Employees at the Hajj dormitory clean and spray disinfectants to the facilities normally used for practicing pilgrimage, in Jakarta on 23 June 2020. (Photo: BAY ISMOYO / AFP)

A Storm in a Teacup: The Politicisation of Hajj Cancellation in Indonesia

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The run-up to hajj 2021 saw the opponents of the Jokowi government opportunistically exploiting the issue to undermine the government. This reflects poorly on the quality of political debate in Indonesia today.

On 12 June 2021, Saudi Arabia announced that it would bar all foreign pilgrims from entering the country to perform the hajj due to the ongoing Covid-19 pandemic. Only 60,000 persons from within the kingdom would be allowed to perform the hajj. With the benefit of hindsight, this announcement laid bare the opportunism of the Jokowi government’s opponents in politicising the Indonesian government’s decision to cancel the hajj for Indonesians this year. 

Criticism of the government had centred on two issues. Firstly, government opponents tried to criticise the government for its poor handling of the Covid-19 crisis, such that Indonesia was not among the countries that the Saudi government deemed as successful in managing the pandemic. For instance, Golkar parliamentarian Ace Hassan Sadzily publicly highlighted that Indonesia had failed to be included in the list of about 11 countries that were allowed to enter Saudi Arabia and that the Saudi travel ban for Indonesia remained in force. Others noted that Saudi Arabia had put Indonesia on the same list as Pakistan, Iran and Turkey, where the Covid-19 risk was considered high.  

…. Indonesian Muslims typically wait around 15 to 30 years before they get a chance to perform this obligatory ritual. With the hajj for Indonesians cancelled now two years in a row, it is likely that Indonesian Muslims will have to wait even longer for their turn to go on the hajj.

Secondly, opposition parties also used the hajj cancellation to accuse the Jokowi government of mishandling the hajj. A parliamentarian from PKS (Justice-Prosperity Party) Bukhori Yusuf, accused Minister of Religious Affairs, Yaqut Qoumas, of prematurely announcing the hajj cancellation and not making a serious effort in securing hajj quota from the Saudi government. Deputy Chairperson of the People’s Consultative Assembly (MPR) Hidayat Nur Wahid, another prominent PKS leader, said that if the Jokowi government had been serious about protecting the rights of Indonesian Muslims to perform the hajj, President Jokowi could have tried to directly lobby King Salman, considering both leaders had a close relationship. In a similar vein, Partai Demokrat politician Syahrial Nasution suggested that the hajj cancellation reflected Jokowi’s inability to persuade the Saudi government to provide the hajj quota for Indonesia and called on the Jokowi government to be honest about the true reasons behind the hajj cancellation, hinting Indonesia could be having problems with the Saudi government. Other religious leaders such as Haikal Hasan (a spokesperson of Indonesian Islamist groups) speculated that Saudi Arabia’s travel ban on Indonesians was connected with sensitive issues such as Indonesia’s alleged close relationship with China and the imprisonment of Rizieq Shihab. Prominent social media preacher Abdul Somad also suggested that the hajj was cancelled this year because the hajj fund was misappropriated by the Jokowi government for funding infrastructure spending.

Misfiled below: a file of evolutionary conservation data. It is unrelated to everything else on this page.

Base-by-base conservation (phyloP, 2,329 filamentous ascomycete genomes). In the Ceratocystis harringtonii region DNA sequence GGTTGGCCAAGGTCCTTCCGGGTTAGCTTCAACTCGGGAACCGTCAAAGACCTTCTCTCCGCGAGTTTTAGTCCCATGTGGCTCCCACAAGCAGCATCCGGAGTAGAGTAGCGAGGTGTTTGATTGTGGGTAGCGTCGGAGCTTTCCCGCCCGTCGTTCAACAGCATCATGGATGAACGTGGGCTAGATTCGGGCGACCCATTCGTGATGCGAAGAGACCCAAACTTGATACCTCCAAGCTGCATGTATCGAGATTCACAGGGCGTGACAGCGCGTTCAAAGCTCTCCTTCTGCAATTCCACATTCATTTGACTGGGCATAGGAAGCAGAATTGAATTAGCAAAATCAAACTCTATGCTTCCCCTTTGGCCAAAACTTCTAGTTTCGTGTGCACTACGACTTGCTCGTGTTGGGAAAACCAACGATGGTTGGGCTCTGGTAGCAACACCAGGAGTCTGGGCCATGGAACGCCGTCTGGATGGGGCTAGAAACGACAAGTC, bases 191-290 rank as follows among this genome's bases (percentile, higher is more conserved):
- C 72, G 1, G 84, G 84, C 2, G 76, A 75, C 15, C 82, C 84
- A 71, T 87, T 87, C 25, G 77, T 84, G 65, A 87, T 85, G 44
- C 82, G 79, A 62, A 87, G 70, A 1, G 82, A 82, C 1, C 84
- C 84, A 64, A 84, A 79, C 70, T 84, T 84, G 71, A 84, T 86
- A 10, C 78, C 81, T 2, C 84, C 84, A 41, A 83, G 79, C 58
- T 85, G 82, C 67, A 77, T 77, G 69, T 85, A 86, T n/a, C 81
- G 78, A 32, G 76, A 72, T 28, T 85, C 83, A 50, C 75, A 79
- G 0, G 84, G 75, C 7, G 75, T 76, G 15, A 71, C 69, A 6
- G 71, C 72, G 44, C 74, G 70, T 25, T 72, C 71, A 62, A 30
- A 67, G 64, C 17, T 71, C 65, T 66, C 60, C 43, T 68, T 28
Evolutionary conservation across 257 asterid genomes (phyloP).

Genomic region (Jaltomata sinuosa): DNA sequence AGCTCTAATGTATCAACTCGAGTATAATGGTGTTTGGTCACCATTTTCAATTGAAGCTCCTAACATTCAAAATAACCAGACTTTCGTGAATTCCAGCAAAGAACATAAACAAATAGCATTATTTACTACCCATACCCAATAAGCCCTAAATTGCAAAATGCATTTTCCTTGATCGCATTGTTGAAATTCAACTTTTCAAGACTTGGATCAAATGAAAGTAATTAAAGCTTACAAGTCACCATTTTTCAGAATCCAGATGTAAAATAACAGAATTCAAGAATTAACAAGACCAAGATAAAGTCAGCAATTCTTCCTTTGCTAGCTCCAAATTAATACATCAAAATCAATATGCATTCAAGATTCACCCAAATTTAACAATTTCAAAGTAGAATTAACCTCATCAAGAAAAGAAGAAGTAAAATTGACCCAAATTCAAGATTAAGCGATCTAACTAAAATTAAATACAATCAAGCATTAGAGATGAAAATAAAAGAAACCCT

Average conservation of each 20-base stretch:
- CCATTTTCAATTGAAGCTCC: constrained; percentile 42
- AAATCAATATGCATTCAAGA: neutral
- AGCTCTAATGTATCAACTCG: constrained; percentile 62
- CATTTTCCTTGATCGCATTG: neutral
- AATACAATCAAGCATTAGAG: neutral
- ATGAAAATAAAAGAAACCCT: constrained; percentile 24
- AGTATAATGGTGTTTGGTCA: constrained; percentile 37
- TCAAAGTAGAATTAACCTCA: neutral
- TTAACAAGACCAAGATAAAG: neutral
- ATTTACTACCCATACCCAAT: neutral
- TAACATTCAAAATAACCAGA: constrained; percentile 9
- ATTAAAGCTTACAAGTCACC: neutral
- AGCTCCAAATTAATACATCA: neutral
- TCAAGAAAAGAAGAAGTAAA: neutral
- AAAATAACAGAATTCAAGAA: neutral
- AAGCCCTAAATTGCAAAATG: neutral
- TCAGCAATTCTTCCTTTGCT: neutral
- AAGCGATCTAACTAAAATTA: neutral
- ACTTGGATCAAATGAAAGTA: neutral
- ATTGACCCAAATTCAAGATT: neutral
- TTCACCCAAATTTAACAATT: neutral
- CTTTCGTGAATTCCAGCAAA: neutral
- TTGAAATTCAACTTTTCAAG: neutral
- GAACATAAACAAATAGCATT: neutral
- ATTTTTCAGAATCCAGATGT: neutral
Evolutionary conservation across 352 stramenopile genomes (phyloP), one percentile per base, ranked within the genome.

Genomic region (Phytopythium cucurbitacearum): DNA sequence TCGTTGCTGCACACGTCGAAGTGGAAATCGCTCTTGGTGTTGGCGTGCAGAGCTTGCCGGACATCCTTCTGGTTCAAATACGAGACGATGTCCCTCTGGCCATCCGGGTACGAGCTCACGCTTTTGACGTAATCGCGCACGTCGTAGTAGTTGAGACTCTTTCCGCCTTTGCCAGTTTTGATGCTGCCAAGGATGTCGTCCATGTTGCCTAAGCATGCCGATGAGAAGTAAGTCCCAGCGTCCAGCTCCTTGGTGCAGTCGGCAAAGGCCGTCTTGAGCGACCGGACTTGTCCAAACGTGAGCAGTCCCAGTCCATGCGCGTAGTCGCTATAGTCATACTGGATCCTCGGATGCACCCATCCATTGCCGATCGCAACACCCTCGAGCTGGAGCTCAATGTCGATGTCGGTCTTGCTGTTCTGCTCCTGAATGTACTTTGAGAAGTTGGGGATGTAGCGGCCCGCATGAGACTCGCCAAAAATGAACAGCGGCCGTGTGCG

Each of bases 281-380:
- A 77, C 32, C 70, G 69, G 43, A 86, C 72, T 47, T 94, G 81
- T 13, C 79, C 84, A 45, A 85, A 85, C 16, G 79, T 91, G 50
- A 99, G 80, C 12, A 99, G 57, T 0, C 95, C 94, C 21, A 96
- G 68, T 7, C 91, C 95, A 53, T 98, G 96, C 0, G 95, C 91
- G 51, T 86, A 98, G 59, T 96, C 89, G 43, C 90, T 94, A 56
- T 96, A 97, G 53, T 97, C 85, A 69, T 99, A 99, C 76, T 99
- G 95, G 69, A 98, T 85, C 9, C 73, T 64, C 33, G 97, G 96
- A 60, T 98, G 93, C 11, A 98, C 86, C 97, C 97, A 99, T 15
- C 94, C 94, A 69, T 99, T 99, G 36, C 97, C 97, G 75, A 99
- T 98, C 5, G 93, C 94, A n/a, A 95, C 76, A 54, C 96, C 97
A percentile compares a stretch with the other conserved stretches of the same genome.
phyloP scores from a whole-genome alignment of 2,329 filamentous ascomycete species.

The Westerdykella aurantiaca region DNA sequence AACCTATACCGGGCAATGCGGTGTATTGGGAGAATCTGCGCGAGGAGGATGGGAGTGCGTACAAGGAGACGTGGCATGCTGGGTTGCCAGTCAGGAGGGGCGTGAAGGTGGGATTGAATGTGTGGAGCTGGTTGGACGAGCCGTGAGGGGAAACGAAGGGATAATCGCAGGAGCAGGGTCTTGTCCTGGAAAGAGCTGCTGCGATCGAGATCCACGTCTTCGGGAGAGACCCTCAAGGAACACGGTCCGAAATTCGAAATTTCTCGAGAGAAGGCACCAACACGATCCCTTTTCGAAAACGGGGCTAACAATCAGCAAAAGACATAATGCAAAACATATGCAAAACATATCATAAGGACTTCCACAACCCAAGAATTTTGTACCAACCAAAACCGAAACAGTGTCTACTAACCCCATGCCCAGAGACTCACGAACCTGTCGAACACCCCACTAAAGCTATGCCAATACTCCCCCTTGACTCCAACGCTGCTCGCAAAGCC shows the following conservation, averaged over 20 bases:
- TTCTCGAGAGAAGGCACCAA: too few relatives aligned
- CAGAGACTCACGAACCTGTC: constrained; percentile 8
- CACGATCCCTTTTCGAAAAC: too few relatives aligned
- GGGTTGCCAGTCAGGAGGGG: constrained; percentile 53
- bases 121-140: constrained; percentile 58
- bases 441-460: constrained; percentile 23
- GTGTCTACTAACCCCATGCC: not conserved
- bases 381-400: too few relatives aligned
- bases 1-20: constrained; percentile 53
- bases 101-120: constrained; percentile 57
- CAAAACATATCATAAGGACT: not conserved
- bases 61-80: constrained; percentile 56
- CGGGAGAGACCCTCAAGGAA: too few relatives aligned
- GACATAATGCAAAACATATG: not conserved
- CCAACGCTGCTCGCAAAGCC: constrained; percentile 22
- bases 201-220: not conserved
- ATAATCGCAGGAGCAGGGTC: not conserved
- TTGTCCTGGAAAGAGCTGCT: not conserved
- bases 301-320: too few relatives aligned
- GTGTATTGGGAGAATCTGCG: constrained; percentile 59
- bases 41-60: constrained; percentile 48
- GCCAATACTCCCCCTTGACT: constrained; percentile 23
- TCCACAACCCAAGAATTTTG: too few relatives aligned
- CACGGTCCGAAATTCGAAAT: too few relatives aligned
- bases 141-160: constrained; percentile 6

We can expect a similar controversy to happen again when next year’s hajj comes around, as the issue will always be an emotive issue that can be easily exploited. Under normal circumstances, Indonesia is usually allocated an annual quota of around 160,000 to 220,000 hajj pilgrims, and Indonesian Muslims typically wait around 15 to 30 years before they get a chance to perform this obligatory ritual. With the hajj for Indonesians cancelled now two years in a row, it is likely that Indonesian Muslims will have to wait even longer for their turn to go on the hajj. There will probably be even stronger pressure on the government to negotiate with the Saudi government to increase the hajj quota in order to clear the backlog. 

As the opportunistic reactions of Islamist groups and political parties have shown, it will be all too easy for the opponents of Jokowi to politicise the issue again and seek to paint the Jokowi administration as failing to secure enough hajj quota from the Saudi government. But such opportunistic behaviour also reflects the current state of public debate and democratic politics in Indonesia. Ideally, the government should regard its critics as serving to implement a system of checks and balances to avoid a descent into authoritarianism. But for the opposition groups, it is also their responsibility to ensure that their criticism is based on valid data and aimed at correcting government policy for the better. In short, fairness and just judgment should be the spirit behind both government and the opposing groups. In this way, it is hoped that when the discussion on the hajj comes around again next year, the debate will be a constructive one, which contributes positively to the future democracy of Indonesia.

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